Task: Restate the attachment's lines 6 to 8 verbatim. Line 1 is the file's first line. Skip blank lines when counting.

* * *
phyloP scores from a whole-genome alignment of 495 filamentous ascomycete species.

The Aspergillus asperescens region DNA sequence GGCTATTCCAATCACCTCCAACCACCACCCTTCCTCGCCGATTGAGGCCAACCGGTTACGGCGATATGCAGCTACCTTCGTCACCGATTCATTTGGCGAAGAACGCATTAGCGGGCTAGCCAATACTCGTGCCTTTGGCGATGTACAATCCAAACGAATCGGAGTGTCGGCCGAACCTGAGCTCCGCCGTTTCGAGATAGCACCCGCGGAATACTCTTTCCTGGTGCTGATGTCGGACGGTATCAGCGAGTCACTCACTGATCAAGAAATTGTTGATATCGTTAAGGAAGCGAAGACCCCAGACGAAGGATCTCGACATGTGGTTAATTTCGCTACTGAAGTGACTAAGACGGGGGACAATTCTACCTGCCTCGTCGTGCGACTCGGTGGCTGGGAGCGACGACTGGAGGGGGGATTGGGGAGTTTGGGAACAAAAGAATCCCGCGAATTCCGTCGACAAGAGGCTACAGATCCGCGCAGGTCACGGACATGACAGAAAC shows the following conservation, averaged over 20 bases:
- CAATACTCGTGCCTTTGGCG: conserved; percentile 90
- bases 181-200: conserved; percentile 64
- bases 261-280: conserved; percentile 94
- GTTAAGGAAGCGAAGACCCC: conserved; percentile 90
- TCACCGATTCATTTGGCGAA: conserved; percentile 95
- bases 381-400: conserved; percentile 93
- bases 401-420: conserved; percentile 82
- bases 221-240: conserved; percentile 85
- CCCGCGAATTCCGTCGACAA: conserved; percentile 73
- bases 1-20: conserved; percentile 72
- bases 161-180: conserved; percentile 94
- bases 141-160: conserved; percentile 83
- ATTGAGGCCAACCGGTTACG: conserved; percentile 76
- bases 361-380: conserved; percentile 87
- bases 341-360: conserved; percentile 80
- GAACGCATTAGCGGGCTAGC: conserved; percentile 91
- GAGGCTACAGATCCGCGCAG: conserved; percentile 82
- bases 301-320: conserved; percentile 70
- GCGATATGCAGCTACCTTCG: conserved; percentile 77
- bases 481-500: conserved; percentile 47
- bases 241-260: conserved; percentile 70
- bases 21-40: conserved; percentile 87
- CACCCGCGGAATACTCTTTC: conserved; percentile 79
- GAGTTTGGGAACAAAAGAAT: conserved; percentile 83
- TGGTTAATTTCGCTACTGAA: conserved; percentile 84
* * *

- GTTAAGGAAGCGAAGACCCC: conserved; percentile 90
- TCACCGATTCATTTGGCGAA: conserved; percentile 95
- bases 381-400: conserved; percentile 93